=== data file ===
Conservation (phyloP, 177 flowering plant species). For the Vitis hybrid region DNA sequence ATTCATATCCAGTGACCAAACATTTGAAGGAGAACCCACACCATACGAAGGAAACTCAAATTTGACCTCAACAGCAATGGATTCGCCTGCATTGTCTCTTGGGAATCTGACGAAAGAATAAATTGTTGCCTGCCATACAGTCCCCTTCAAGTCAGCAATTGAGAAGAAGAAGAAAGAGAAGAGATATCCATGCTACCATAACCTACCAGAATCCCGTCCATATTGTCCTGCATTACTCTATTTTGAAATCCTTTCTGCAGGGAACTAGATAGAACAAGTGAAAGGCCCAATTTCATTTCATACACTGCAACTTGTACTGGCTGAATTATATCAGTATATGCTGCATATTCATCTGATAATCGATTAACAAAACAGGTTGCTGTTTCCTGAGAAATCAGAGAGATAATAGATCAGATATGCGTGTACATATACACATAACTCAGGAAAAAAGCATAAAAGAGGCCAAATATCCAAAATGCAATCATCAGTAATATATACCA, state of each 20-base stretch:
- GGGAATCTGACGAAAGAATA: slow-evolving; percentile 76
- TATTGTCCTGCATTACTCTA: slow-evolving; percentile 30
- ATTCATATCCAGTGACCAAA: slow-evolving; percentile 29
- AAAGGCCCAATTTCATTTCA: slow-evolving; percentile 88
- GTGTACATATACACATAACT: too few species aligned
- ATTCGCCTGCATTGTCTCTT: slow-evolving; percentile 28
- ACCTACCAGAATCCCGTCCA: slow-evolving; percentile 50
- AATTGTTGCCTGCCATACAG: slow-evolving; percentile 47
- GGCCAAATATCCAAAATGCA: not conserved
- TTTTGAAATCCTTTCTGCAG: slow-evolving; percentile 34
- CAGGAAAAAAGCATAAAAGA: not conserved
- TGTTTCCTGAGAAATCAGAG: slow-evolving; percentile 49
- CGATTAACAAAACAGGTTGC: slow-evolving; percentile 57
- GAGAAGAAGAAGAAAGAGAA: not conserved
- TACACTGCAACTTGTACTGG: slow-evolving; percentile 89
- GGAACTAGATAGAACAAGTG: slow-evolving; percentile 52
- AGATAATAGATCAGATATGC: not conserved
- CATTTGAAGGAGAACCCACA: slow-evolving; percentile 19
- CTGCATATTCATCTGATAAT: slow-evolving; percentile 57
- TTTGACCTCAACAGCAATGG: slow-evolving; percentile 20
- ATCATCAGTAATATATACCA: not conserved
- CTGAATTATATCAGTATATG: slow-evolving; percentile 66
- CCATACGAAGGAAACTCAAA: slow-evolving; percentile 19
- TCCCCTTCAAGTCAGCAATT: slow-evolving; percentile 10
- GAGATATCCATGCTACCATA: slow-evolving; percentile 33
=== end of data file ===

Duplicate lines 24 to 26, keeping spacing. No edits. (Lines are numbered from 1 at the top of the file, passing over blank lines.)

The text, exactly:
- CCATACGAAGGAAACTCAAA: slow-evolving; percentile 19
- TCCCCTTCAAGTCAGCAATT: slow-evolving; percentile 10
- GAGATATCCATGCTACCATA: slow-evolving; percentile 33